The selected works speak of – and from – different constellations and contemplations of knowledge, pushing us to imagine and perceive that other utopian space.
Jean-Marie Casbarian immerses us in a utopian landscape par excellence: the unreachable horizon of nature. In Overcast Blue (365 Skies over Chicago), the artist depicts – through Polaroid photographs - the sky above Chicago. Day after day over the course of a year, the work develops until it forms a mosaic of blues, clouds, lights and rays.
The video projection One Step Above the Grand Mesa presents a horizontal layering of the warm and cool colours of clouds and sunsets, of light and twilight tonalities, give way to contemplative landscapes, enveloped in a total silence that stimulates the imagination.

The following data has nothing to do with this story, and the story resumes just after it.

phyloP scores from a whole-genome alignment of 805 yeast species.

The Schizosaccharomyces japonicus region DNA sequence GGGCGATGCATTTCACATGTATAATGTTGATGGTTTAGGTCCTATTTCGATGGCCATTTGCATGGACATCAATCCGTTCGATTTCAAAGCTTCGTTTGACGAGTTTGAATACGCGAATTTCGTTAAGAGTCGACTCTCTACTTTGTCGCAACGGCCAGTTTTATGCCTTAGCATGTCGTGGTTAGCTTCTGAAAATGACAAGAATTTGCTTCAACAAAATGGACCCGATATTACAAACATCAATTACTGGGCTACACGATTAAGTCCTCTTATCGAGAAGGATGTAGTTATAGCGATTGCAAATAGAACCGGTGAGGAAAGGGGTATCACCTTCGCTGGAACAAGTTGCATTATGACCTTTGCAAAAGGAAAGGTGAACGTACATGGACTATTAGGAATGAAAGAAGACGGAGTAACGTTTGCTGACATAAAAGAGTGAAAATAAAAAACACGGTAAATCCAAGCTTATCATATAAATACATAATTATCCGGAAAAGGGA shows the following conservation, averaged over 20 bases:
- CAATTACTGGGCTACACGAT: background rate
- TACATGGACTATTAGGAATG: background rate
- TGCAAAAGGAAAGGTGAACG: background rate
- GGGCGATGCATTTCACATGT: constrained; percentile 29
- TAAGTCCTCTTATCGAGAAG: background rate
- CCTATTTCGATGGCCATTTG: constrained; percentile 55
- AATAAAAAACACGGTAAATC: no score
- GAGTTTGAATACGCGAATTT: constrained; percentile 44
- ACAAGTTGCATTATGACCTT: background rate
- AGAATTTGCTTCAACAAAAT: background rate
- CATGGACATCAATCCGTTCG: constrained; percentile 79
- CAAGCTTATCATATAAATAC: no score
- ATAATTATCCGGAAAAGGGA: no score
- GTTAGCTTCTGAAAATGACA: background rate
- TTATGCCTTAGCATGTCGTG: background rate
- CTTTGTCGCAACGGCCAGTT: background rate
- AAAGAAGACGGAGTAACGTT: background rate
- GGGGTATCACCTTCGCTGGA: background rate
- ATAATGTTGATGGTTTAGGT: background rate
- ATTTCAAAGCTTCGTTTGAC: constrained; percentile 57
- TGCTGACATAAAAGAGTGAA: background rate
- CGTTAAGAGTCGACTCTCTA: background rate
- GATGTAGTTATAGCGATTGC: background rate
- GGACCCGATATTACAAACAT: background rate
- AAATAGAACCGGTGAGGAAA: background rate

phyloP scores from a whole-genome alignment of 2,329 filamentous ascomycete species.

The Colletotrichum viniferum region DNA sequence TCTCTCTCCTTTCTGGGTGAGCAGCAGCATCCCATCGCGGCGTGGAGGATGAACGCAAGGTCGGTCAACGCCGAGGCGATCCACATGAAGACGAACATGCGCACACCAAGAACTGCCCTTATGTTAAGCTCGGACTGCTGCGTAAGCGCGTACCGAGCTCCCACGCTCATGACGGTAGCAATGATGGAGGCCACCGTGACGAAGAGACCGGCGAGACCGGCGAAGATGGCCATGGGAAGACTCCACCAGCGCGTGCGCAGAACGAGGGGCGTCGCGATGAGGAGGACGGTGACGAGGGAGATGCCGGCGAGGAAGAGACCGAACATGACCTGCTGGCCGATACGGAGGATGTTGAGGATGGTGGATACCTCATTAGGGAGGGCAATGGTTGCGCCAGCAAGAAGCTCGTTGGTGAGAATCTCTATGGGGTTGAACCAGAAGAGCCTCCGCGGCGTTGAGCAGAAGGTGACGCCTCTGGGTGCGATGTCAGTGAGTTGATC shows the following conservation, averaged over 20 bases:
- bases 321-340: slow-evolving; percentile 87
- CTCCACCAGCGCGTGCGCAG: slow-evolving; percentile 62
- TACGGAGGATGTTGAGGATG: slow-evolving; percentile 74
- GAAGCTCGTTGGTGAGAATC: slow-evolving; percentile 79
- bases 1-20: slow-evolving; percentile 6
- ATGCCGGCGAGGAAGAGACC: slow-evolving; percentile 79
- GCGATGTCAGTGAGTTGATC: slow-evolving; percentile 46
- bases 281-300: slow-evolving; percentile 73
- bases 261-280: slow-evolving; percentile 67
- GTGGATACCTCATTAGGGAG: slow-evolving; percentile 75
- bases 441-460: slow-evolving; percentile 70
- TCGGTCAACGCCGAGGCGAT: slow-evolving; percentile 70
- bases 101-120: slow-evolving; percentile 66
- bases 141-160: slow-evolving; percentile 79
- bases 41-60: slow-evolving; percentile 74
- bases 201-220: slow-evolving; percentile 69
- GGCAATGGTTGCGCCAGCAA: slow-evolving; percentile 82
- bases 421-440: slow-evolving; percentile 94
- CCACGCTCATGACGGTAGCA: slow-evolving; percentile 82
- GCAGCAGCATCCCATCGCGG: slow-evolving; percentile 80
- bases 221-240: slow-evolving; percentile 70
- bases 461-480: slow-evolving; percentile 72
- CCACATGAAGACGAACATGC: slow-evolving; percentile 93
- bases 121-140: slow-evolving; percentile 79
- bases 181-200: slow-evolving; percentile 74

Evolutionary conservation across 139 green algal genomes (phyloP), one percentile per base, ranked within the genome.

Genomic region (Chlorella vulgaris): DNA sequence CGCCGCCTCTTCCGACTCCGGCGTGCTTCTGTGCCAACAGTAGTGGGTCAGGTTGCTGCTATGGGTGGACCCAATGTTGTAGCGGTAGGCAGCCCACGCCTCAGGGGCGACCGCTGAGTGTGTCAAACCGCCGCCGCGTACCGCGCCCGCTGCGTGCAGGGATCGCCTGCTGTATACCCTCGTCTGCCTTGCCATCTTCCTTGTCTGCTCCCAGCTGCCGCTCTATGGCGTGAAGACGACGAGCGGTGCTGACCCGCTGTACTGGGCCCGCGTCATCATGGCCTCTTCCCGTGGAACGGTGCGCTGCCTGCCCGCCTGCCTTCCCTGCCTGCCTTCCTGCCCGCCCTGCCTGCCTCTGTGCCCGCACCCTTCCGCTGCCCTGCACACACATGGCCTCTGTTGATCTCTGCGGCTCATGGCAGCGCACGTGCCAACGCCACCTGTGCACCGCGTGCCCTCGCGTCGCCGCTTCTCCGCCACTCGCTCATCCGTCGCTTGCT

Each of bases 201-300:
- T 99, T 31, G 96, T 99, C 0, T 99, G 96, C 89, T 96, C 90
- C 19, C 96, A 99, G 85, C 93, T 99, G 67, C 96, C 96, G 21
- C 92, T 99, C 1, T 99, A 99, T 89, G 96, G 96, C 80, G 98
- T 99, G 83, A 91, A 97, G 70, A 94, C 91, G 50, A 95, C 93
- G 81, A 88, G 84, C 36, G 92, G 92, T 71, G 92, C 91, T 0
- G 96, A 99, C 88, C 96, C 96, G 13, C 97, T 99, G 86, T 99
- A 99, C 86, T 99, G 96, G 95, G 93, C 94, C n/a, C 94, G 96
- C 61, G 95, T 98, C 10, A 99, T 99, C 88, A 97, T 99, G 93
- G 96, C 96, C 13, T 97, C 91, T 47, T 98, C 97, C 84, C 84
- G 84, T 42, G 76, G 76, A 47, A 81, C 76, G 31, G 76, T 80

Through actions and installations, Honi Ryan investigates human communicative and relational potential beyond basic verbal tools. The exploration of alternative forms of interaction among people and the search for a space where art and life intersect, are integral elements of her work. mindful encounters finds the artist joining with others to create – through a process of time exchange and through a series of performances – a relational experience that is conscious and reflective. Listening to heartbeats through a stethoscope, sharing a meal in silence or strolling aimlessly through a quiet and peaceful place, are some of the actions the artist performed together with those selected for her mindful encounters.
The Silent Dinner Party – one of the Australian artist's most famous performances – is a dinner where the public/guests are deprived of their words and voices, nor can they read or write or interact with technology. Those attending the dinner are invited to use other forms of communication and relating; the verbal act suspended, the imagination is soars.
Notes on not-knowing – a performance developed in collaboration with the artist Abi Tariq – consists of an indirect dual process of communication. Sitting one in front of the other, the two artists engaged in a telepathic transmission of ideas, taking notes of each other's thoughts.